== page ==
The Red Sox offense in 2017 has simultaneously been disappointing and not as bad as it seems. They’ve certainly gone through some frustrating stretches — and find themselves in the midst of one right now — but overall they’ve been something around a league-average unit. Obviously, they want and need to be better than that, but considering injuries and how many players have hit to levels below expectations thus far, it’s not the worst result.
Part of the reason the Red Sox lineup seems like it’s been worse than it actually has is that they haven’t been able to get off to strong starts. It seems as if they are playing from behind in every game. Runs are worth the same whether they are scored in the first or the ninth inning, of course, but there is certainly value in giving yourself and your pitching staff a little bit of breathing room early in the game. Although this definitely wouldn’t solve this problem completely, it is part of the reason that it’s time for Jackie Bradley to jump up to the second spot in the lineup between Mookie Betts and Xander Bogaerts with Andrew Benintendi sliding down into the bottom half of the order.
Really, the reasoning for this is fairly straightforward. Right now, Bradley is one of the best hitters in the Red Sox lineup. Meanwhile, Andrew Benintendi is in the midst of a slump that is rendering him one of the worst hitters on the roster. Making moves based on small sample streaks and slumps isn’t generally a good idea, but using it to change something as inconsequential as lineup order isn’t too bad of an idea. Plus, Boston’s offense needs a jolt, and the most common way a manager kickstarts a lineup is by shaking up the order.
Bradley, with the way he has hit this season, is a perfect fit for the second spot in the lineup. At least, he’s a perfect fit as long as Betts isn’t there, as the right fielder is really the perfect fit for that spot. On the surface, Bradley’s numbers aren’t all that impressive. Through his first 146 plate appearances the center fielder is hitting just .228/.322/.441, good for a 97 wRC+. In other words, he’s actually been a bit below league average. That doesn’t really do his performance justice, though.
In many ways, this is arguably the best Bradley has looked at the plate. He has continued to cut down on his strikeouts, which of course was his achilles heel when he was first promoted to the majors. He’s currently striking out just 21 percent of the time. He’s also drawing more walks than ever before with a rate of 11.6 percent. He’s been able to do this while hitting for just about the same amount of power as he did in 2016, with a .213 ISO this season compared to a .219 mark last year.
The one thing holding Bradley back at the plate this season has been success on balls in play, as his .244 batting average on balls in play for the season is well below-average. However, there are few signs that point to this being a sustainable deficiency. According to Fangraphs’ batted ball metrics, he is hitting the ball hard at the same rate as he did last year — when he posted a .312 BABIP — and at a rate that puts him in the top-third of the league. On top of that, he is no longer using right field so often with his lowest pull-rate since 2014. Opponents have frequently deployed shifts against Bradley during his career, but if he keeps spreading his contact around the field as he has so far this year, the number of shifts he faces will drop. That, in turn should only help to accelerate the positive regression for his BABIP.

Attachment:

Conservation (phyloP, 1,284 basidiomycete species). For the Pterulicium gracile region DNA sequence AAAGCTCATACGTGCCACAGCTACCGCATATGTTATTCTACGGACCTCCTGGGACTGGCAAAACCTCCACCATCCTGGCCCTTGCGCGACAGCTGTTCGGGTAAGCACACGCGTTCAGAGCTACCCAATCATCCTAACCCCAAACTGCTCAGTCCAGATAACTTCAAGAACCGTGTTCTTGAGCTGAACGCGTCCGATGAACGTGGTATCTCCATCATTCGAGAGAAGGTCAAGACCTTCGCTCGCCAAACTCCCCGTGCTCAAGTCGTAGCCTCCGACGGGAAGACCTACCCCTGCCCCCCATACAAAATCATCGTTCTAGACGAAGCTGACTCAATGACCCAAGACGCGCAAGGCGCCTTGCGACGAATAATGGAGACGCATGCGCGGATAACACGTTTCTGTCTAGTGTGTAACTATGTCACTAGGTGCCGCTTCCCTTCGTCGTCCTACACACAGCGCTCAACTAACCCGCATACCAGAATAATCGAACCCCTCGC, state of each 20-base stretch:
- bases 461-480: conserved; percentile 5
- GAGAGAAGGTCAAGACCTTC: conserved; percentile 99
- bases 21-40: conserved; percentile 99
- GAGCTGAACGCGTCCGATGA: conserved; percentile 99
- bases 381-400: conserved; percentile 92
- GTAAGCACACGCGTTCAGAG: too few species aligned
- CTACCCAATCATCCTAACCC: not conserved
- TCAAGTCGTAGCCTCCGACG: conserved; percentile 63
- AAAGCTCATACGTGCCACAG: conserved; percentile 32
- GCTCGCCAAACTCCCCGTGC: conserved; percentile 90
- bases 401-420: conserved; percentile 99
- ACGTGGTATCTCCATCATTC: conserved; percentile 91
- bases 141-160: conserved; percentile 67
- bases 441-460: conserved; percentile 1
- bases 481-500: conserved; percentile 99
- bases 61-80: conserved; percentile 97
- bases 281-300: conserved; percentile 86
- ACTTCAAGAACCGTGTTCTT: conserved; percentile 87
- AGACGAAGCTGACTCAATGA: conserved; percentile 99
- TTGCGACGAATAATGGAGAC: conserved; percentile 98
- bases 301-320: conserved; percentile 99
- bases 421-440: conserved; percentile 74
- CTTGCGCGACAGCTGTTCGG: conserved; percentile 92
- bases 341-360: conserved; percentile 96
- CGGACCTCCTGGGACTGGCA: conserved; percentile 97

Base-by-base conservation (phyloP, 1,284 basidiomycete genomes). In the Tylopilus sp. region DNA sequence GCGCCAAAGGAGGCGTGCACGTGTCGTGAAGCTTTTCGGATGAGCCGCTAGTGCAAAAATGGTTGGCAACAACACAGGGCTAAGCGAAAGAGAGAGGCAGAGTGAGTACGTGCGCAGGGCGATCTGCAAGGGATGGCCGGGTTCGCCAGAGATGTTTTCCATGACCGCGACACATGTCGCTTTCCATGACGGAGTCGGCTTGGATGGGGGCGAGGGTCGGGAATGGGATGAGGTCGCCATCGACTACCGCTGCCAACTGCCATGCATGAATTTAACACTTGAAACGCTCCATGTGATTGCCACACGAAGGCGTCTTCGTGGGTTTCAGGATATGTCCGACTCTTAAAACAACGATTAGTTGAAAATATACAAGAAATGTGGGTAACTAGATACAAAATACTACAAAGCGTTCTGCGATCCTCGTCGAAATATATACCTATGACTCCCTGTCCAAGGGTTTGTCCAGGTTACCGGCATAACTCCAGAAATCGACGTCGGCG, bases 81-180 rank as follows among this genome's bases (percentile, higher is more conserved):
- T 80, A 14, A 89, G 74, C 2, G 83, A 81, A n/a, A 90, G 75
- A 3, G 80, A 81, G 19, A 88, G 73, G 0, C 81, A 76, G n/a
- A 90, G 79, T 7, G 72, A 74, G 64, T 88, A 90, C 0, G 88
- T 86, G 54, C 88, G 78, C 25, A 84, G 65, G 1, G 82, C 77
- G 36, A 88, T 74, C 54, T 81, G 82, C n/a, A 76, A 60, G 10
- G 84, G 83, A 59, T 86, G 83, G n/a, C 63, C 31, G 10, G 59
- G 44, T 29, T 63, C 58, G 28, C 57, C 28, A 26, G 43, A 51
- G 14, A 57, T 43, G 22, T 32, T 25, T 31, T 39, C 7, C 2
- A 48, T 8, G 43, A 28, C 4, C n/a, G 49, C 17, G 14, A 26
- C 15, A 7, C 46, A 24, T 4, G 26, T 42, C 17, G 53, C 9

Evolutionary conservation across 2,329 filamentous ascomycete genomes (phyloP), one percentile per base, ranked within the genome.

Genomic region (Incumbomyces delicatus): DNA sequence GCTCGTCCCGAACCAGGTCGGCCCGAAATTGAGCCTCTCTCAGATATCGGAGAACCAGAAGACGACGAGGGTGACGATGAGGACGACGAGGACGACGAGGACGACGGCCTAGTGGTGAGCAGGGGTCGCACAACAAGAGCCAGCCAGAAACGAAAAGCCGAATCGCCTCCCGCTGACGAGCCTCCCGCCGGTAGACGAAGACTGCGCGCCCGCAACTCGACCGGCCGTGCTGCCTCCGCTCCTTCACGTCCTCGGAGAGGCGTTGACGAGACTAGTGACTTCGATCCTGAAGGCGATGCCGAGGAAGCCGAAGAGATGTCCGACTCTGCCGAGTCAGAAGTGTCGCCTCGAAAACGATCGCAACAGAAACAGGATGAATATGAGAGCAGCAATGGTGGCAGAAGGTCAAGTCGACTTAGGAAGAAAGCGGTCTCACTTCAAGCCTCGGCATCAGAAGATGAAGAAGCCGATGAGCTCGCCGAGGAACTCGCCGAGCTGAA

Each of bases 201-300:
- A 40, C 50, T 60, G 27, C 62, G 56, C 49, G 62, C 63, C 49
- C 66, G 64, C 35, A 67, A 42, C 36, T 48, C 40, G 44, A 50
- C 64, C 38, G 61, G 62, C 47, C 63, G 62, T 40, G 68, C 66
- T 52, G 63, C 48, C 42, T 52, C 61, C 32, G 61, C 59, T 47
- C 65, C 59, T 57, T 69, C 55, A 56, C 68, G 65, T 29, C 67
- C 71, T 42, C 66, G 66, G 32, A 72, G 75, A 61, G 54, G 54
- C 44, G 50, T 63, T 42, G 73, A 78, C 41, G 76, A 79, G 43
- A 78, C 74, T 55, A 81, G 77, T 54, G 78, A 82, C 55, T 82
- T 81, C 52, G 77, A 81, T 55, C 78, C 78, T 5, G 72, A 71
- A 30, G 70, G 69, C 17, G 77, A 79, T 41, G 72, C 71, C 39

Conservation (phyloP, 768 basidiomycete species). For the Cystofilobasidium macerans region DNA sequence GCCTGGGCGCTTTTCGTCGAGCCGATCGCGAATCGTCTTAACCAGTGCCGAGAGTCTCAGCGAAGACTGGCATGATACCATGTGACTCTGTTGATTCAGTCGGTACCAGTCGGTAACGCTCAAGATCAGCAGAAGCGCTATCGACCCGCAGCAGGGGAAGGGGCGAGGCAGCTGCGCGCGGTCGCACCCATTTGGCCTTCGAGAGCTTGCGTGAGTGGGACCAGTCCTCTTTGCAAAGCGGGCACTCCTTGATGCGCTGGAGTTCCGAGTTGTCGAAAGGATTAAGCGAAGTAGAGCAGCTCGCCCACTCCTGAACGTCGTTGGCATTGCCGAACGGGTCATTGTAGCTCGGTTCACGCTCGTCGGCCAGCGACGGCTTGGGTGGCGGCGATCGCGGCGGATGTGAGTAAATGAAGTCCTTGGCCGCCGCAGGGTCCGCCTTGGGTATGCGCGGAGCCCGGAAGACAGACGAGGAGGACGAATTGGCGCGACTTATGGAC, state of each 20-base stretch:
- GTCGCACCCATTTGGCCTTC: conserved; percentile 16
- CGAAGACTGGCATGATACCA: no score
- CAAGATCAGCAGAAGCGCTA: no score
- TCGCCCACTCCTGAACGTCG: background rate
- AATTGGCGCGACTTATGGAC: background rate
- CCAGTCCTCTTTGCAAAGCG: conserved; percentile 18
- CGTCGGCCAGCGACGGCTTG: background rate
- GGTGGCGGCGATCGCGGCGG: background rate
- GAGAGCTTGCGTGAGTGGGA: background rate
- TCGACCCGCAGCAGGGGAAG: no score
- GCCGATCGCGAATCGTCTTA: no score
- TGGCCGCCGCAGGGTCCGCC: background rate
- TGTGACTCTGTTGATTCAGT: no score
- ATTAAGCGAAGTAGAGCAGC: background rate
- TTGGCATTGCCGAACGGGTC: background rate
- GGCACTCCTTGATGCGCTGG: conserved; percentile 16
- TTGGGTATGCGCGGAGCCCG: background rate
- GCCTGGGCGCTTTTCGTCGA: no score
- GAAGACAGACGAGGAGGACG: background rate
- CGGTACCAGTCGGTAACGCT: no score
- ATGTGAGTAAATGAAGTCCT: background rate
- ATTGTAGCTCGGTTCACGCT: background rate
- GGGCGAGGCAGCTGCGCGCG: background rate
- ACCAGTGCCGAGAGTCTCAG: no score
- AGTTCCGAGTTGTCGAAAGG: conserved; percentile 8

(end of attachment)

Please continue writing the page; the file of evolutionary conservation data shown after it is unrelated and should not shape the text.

So, Bradley has been a good hitter this year and everything points to his overall line reflecting that fact more as the year goes on. The argument against his moving up in the lineup, though, will be that he’s always been a better hitter further down in the lineup. While this is true, it’s not a good reason to keep holding him down. The fact is, Bradley really hasn’t had a chance to succeed towards the top of the lineup. Over his career, he’s had only 141 plate appearances above the sixth spot in the lineup, and 101 of those came in the fifth spot. It would be totally unfair to say he can’t succeed in the second spot when he’s only had four starts in that lineup slot.
On the other end of things, this move would serve to take a little bit of pressure off Benintendi. Everything points to the rookie turning things around at the plate, but the generally calm, cool and collected youngster looks like he’s starting to press in the midst of this slump. He’s behind on even the least impressive fastballs and appears to simply be guessing at the plate, and usually guessing wrong. A move down in the lineup should take a little bit of pressure off Benintendi and let him get back into a groove.
Lineup changes, over the course of an entire season, don’t have a huge effect on the team. Unless you’re doing something crazy like batting your best hitter in the last spot in the lineup, batting orders only add or subtract a handful of runs from a team over 162 games. On the other hand, when a team is slumping a shakeup seems to have an intangible effect on a lineup. Making a move just hoping for a spark may not be the best move, but in this case John Farrell would be moving a good hitter to the top of the lineup and a slumping hitter towards the bottom. Bradley should be a strong fit between Betts and Bogaerts, and could help the Red Sox get off to the hot starts they have been missing over the last few weeks.